They’re not like those jaunty Irish surnames that kind of jump out and hit you in the face–no way you could see Finnegan or Donovan as anything else. But Scottish surnames, somewhat more subtly, have affected American nomenclature to a surprising degree.
Many <a href=”https://nameberry.com/list/428/Scottish-Baby-Names”>Scottish names</a> that could pass for Irish or English are actually old Scottish clan names, and several have long been accepted as first names in this country–a list that includes Allan, Bruce, Douglas, Leslie, Mitchell, Murray, Stewart, Gordon, Lindsay, and, of course, Scott.
Scottish surnames are divided into two groups: Highland and Lowland. Highlanders didn’t use fixed family names until relatively late–until the 1700’s a man was often designated by his father’s name or would adopt the last name of a laird to curry his favor. It was the Gaelic Highlanders who used the prefix ‘Mac‘ to denote ‘son of”.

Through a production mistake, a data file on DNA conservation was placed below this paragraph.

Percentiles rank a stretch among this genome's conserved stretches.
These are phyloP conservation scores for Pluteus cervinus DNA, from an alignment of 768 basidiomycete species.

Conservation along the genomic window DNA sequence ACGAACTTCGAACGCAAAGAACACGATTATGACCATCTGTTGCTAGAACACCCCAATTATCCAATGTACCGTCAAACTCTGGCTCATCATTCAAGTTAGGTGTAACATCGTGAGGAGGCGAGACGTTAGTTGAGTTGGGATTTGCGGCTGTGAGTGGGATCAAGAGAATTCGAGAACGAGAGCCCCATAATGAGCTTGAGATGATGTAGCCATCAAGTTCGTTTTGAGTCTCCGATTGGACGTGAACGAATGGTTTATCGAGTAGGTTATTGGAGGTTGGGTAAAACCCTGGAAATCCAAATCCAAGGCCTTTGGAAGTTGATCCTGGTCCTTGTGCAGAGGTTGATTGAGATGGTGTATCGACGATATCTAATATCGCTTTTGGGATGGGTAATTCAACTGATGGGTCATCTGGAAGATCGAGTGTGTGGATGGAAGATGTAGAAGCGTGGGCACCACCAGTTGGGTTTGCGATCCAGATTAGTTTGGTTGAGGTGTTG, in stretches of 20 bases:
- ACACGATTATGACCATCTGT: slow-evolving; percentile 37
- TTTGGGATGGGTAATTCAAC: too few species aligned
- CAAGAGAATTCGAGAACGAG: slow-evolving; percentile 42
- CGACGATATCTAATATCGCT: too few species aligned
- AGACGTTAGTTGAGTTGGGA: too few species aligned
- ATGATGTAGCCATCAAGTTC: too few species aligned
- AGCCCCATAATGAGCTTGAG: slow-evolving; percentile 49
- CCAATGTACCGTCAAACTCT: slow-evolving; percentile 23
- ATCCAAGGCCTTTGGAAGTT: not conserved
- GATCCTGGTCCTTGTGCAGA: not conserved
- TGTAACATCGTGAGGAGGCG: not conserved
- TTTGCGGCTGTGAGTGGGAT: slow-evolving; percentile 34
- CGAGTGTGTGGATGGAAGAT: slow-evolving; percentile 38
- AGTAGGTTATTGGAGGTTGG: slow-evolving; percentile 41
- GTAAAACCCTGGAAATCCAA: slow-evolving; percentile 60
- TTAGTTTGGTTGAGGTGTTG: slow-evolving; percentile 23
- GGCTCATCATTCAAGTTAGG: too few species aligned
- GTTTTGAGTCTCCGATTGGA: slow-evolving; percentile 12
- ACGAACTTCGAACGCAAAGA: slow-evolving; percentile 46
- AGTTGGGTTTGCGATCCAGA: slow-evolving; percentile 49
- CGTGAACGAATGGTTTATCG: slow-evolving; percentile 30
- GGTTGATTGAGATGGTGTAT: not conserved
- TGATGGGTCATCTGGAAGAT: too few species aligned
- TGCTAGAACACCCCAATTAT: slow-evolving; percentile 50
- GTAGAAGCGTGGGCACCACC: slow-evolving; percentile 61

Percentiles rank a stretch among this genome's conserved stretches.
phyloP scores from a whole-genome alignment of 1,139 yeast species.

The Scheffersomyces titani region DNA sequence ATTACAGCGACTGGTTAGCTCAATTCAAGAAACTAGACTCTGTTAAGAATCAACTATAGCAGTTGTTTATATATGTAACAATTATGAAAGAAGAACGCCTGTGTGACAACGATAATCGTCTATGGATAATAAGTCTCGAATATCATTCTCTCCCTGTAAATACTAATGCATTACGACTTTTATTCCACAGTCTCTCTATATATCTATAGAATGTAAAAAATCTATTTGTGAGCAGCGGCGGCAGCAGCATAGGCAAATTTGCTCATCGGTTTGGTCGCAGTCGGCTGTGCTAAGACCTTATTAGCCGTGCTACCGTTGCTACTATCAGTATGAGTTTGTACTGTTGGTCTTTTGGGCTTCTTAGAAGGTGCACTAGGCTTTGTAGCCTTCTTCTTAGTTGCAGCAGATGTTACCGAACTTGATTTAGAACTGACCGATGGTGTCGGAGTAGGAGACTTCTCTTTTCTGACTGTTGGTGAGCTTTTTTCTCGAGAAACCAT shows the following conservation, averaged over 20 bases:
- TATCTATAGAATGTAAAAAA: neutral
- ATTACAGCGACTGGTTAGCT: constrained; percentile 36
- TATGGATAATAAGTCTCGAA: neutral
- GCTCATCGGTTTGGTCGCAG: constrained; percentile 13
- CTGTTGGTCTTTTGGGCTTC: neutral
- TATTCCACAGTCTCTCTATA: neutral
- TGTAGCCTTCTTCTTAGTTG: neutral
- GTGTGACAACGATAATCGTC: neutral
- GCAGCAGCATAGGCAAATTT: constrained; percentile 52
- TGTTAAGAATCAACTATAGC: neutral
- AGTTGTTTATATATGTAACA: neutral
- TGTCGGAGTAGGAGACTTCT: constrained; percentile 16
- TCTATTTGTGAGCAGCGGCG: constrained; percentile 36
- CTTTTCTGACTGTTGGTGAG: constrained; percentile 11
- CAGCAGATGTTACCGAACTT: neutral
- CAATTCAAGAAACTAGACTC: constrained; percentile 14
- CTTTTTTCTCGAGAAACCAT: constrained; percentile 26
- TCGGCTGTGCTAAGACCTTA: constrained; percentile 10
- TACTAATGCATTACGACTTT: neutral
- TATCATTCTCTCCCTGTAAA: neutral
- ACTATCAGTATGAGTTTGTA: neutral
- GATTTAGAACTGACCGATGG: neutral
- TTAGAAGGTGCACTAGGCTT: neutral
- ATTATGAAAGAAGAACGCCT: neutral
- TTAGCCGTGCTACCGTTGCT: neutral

In the Lowlands, which were chiefly populated by English-speakers, many of the surnames are indistinguishable from the English–names like Crawford, Gibson and Russell. (TRIVIA NOTE: A law was passed in 1603 by the Scottish Privy Council abolishing the name MacGregor and sentencing anyone bearing it to death.) As in other cultures, many Scottish surnames have their origins in place names (eg Leith) and occupations (Clark from clerk).
So,whether or not your ancestors hail from the land of haggis, bagpipes and Nessie the Loch Ness Monster, here are some Scottish surnames that could be used as firsts. Though traditionally used for boys, some can (as in Cameron Diaz and Campbell Brown) be used for girls as well.
KENNEDY (Scots Gaelic and Irish)